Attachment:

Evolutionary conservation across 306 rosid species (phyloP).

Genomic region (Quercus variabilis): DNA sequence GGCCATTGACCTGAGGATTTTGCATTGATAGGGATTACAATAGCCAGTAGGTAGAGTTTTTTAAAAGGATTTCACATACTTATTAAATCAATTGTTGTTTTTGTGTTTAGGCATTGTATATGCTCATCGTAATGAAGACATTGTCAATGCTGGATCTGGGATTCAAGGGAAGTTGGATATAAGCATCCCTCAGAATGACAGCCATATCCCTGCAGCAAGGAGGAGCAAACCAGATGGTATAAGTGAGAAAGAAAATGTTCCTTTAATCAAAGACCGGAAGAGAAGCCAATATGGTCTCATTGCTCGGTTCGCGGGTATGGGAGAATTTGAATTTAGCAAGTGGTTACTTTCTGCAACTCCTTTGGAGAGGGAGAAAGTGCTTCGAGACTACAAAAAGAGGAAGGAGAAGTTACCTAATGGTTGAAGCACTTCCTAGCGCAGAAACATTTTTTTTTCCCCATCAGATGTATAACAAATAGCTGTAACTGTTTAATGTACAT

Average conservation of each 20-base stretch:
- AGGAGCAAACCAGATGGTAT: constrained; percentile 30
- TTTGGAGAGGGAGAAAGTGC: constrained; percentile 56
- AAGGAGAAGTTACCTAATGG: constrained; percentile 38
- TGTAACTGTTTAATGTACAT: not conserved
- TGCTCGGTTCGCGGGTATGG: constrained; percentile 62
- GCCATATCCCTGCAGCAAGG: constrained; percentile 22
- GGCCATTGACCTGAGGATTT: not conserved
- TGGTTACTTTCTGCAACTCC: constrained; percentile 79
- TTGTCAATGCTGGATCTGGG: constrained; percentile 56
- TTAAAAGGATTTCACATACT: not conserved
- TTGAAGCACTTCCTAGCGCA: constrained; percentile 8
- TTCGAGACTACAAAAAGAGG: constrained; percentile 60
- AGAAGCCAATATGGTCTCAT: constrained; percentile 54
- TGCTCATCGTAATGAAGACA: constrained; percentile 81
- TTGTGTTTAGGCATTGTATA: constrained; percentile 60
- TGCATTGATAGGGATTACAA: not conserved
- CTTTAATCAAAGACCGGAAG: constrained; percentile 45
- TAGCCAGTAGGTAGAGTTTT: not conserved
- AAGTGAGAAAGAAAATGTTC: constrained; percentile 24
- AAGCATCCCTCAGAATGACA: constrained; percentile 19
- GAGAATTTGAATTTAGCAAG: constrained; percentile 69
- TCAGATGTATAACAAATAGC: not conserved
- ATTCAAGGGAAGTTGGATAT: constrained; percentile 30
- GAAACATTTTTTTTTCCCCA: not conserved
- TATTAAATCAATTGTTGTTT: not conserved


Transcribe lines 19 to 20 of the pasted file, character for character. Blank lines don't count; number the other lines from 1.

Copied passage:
- TGCATTGATAGGGATTACAA: not conserved
- CTTTAATCAAAGACCGGAAG: constrained; percentile 45